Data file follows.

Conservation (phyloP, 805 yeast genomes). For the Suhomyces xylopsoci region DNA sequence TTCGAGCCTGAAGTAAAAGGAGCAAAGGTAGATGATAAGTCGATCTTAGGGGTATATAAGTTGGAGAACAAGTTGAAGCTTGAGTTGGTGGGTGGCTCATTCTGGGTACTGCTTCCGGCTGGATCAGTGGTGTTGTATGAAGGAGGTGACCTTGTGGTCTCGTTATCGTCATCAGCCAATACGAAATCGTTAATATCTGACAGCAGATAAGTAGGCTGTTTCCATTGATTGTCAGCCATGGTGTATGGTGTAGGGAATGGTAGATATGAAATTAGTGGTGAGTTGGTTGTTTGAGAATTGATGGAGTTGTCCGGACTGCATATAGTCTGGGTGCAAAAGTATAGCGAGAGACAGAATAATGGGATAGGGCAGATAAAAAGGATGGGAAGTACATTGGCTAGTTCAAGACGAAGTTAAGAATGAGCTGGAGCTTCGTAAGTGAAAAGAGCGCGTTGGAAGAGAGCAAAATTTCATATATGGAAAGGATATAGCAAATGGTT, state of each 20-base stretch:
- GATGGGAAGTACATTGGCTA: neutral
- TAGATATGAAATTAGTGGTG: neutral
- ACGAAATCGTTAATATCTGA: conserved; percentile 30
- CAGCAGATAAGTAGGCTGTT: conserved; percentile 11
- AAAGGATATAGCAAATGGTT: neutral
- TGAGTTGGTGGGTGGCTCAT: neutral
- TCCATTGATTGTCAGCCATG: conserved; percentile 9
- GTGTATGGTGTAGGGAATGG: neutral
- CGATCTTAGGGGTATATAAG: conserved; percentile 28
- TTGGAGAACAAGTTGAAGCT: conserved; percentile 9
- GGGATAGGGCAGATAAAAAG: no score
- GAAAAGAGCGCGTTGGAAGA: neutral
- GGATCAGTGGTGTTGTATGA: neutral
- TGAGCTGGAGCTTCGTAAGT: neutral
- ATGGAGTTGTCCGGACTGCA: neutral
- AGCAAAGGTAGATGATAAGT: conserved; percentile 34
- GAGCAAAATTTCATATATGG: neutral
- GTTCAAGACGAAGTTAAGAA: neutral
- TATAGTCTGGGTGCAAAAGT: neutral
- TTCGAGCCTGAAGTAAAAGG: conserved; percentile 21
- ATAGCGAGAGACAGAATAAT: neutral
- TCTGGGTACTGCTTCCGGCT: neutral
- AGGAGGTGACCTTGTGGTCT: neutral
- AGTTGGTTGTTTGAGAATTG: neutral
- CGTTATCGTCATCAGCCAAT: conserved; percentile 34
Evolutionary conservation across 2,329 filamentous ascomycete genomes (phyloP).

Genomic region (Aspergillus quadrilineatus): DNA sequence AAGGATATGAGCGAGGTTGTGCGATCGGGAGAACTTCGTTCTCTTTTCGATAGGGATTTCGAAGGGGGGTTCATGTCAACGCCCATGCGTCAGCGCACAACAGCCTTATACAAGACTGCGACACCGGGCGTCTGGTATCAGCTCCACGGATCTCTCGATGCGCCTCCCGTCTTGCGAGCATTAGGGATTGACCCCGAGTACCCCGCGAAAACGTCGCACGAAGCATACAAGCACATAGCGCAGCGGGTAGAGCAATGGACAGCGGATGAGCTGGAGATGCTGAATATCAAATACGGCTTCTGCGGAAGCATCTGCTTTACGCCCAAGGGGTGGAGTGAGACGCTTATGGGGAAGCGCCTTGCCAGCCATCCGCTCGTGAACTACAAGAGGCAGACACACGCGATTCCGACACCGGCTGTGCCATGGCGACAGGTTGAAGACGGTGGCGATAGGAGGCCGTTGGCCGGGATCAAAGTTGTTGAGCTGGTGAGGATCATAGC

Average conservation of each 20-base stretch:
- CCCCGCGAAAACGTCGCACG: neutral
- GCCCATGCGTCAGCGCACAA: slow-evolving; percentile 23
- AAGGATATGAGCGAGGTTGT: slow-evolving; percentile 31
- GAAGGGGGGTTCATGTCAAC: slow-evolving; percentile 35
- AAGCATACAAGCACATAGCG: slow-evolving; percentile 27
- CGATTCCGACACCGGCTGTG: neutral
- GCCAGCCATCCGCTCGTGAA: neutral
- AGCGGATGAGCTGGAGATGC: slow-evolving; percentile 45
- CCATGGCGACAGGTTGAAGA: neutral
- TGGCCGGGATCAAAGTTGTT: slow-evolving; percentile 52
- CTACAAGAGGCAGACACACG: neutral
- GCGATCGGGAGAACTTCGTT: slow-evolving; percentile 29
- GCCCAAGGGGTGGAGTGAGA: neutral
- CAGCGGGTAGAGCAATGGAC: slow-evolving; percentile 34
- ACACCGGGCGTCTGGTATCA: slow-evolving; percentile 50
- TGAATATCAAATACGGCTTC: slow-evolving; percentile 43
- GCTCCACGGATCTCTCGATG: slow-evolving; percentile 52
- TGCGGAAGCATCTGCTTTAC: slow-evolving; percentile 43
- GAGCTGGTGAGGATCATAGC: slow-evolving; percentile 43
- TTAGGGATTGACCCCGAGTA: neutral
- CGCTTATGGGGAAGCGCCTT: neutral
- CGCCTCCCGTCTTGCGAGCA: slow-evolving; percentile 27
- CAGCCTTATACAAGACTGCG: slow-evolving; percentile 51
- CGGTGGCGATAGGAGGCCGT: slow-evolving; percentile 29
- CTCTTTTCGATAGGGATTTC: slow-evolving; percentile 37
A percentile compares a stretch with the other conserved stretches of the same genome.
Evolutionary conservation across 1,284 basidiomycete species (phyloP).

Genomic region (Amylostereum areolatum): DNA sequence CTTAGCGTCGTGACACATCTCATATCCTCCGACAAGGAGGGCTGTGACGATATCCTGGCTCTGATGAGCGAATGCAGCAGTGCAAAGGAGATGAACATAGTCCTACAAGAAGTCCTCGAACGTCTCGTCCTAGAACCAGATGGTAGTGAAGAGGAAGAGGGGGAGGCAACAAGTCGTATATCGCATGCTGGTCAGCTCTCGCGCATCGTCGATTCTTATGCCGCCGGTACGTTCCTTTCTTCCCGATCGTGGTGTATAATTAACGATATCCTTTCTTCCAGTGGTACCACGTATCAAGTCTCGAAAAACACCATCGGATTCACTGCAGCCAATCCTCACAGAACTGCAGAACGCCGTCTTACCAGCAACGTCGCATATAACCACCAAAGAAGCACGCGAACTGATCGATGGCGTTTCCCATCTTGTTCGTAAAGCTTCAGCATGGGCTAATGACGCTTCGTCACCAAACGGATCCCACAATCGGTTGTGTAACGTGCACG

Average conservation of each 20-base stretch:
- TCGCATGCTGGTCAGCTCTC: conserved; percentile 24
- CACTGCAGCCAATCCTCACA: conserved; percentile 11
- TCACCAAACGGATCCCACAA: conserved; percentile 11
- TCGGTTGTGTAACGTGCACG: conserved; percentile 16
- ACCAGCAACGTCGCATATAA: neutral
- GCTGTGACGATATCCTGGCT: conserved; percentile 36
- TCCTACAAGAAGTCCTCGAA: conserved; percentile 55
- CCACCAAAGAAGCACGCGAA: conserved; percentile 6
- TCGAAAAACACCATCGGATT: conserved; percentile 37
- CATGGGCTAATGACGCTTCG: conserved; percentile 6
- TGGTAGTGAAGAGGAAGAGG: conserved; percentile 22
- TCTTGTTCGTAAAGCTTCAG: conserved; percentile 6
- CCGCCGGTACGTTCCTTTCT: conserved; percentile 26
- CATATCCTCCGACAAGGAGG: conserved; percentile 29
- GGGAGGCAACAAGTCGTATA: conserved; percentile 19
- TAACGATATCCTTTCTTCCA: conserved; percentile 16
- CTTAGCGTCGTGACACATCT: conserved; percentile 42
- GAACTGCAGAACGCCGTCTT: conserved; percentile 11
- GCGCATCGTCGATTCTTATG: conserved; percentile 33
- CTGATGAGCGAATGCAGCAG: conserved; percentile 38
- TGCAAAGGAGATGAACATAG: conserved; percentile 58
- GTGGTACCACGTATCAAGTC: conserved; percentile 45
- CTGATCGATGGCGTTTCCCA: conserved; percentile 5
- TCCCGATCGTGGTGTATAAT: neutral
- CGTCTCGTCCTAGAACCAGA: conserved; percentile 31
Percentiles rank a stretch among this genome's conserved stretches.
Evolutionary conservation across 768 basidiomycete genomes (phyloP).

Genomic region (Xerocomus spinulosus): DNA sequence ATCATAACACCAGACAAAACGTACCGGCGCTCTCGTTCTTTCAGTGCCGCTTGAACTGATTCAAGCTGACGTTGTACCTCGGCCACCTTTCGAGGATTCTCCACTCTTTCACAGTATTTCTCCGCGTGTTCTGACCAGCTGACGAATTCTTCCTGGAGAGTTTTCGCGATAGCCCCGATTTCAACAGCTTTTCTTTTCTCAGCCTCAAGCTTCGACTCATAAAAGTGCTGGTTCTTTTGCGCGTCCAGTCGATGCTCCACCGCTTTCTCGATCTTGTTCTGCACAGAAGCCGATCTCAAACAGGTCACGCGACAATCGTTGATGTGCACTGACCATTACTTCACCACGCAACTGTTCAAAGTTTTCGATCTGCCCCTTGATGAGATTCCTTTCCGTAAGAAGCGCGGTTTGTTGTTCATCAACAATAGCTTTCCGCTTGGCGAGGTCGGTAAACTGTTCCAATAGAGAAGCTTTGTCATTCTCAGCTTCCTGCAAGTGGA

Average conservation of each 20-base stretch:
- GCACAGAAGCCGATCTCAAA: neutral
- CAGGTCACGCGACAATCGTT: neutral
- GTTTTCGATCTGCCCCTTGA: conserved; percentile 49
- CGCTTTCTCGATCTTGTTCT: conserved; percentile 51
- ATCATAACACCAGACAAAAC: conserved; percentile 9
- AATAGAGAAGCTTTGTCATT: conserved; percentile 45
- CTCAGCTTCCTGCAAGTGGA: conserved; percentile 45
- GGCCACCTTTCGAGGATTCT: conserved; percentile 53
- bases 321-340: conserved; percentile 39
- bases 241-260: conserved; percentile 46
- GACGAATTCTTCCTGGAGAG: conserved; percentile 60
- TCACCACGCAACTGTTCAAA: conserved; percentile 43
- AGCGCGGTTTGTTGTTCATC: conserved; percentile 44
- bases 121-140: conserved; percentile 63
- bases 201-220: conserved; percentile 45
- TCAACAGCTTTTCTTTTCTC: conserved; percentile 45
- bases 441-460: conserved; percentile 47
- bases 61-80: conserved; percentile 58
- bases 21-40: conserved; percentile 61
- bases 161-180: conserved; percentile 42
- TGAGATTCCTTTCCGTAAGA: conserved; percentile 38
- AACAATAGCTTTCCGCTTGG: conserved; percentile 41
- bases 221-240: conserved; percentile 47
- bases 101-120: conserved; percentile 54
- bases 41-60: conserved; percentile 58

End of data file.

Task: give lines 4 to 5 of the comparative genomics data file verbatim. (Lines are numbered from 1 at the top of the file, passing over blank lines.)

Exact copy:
- ACGAAATCGTTAATATCTGA: conserved; percentile 30
- CAGCAGATAAGTAGGCTGTT: conserved; percentile 11